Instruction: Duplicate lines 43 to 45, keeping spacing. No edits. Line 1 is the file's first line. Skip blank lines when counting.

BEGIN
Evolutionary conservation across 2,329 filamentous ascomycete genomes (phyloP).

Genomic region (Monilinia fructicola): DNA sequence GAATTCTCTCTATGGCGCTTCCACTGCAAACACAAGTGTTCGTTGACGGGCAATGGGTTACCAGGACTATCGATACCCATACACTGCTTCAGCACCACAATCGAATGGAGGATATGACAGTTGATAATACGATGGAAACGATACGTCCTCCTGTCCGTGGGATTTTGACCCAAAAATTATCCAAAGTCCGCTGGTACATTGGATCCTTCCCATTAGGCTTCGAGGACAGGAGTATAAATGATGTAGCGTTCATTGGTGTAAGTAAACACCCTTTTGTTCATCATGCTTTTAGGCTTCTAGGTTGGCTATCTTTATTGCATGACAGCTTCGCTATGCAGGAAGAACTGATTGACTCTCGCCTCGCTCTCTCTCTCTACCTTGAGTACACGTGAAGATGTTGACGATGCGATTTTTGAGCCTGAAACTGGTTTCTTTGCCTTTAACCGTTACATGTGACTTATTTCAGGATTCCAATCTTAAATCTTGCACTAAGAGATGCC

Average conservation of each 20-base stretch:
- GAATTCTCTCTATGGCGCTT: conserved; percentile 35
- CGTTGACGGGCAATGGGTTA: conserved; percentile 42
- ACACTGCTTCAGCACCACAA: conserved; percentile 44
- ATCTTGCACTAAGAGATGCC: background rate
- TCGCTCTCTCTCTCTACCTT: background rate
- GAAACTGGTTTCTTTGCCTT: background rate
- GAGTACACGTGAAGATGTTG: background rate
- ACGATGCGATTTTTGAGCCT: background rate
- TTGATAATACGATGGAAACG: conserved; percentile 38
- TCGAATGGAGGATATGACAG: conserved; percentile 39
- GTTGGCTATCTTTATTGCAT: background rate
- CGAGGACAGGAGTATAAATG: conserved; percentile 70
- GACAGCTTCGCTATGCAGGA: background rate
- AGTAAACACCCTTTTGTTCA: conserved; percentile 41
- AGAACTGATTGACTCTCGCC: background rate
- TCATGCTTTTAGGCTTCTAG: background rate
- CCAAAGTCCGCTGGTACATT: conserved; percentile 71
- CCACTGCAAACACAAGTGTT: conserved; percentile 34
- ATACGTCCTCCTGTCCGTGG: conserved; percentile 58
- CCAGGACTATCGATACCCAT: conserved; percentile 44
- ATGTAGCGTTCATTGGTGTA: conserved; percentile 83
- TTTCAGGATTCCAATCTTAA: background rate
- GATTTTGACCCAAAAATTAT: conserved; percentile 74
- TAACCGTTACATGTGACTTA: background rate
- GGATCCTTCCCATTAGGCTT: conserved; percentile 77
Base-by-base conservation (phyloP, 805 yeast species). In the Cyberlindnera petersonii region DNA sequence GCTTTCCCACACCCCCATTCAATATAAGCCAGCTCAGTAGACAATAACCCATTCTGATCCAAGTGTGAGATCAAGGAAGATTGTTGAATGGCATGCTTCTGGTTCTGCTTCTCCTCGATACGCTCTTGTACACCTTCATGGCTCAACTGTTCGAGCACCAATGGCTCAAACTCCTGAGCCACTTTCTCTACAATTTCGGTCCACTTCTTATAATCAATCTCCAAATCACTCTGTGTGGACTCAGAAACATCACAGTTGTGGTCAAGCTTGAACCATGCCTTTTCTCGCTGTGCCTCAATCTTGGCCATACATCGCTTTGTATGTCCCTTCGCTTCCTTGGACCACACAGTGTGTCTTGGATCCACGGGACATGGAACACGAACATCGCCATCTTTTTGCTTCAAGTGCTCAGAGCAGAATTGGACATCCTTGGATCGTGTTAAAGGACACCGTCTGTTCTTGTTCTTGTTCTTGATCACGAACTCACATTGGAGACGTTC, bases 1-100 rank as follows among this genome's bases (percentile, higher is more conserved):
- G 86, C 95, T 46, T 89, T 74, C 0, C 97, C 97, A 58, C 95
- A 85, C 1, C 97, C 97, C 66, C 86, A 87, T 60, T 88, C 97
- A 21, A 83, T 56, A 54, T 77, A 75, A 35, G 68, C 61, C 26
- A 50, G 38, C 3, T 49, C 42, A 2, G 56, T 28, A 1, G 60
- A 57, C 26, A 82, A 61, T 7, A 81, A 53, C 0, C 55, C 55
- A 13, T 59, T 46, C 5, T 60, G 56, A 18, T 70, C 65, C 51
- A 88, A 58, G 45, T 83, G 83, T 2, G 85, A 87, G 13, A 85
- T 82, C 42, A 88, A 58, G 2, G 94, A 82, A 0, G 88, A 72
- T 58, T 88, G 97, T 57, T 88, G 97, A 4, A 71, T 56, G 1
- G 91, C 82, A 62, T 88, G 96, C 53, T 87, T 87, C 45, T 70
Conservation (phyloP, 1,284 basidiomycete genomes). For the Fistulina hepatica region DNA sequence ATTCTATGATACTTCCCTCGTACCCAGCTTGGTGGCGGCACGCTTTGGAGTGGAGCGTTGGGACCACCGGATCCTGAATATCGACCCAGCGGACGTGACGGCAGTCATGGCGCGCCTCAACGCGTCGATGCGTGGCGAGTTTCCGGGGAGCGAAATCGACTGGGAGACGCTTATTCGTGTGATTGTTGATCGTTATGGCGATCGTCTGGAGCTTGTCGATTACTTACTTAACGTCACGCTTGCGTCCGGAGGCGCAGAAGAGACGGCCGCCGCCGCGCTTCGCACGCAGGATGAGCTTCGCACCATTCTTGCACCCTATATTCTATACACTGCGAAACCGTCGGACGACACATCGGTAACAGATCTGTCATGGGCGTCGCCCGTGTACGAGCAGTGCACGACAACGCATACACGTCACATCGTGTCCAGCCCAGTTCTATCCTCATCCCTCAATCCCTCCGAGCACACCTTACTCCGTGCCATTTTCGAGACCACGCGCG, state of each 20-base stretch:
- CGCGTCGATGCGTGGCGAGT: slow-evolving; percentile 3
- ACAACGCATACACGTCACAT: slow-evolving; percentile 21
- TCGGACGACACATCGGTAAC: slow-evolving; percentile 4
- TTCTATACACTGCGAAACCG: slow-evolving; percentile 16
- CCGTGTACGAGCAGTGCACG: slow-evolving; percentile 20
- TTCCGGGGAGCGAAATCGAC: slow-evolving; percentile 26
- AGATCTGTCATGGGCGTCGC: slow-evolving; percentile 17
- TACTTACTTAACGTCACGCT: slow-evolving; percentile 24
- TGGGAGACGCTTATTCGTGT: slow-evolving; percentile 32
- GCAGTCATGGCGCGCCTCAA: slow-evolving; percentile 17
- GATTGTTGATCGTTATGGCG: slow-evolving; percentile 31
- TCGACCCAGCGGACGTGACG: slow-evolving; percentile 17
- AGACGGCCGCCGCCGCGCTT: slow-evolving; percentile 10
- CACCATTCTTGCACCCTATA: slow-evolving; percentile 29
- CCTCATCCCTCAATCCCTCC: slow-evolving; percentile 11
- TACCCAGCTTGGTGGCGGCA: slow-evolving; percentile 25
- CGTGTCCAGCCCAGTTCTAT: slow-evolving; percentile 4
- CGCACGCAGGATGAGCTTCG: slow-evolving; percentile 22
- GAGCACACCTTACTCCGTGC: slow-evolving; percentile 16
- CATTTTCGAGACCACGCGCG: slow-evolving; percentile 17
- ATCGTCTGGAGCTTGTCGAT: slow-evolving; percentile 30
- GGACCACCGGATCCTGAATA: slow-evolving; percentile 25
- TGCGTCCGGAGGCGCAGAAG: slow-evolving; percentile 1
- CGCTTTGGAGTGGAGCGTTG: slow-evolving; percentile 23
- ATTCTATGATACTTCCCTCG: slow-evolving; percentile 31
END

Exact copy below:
- TCGGACGACACATCGGTAAC: slow-evolving; percentile 4
- TTCTATACACTGCGAAACCG: slow-evolving; percentile 16
- CCGTGTACGAGCAGTGCACG: slow-evolving; percentile 20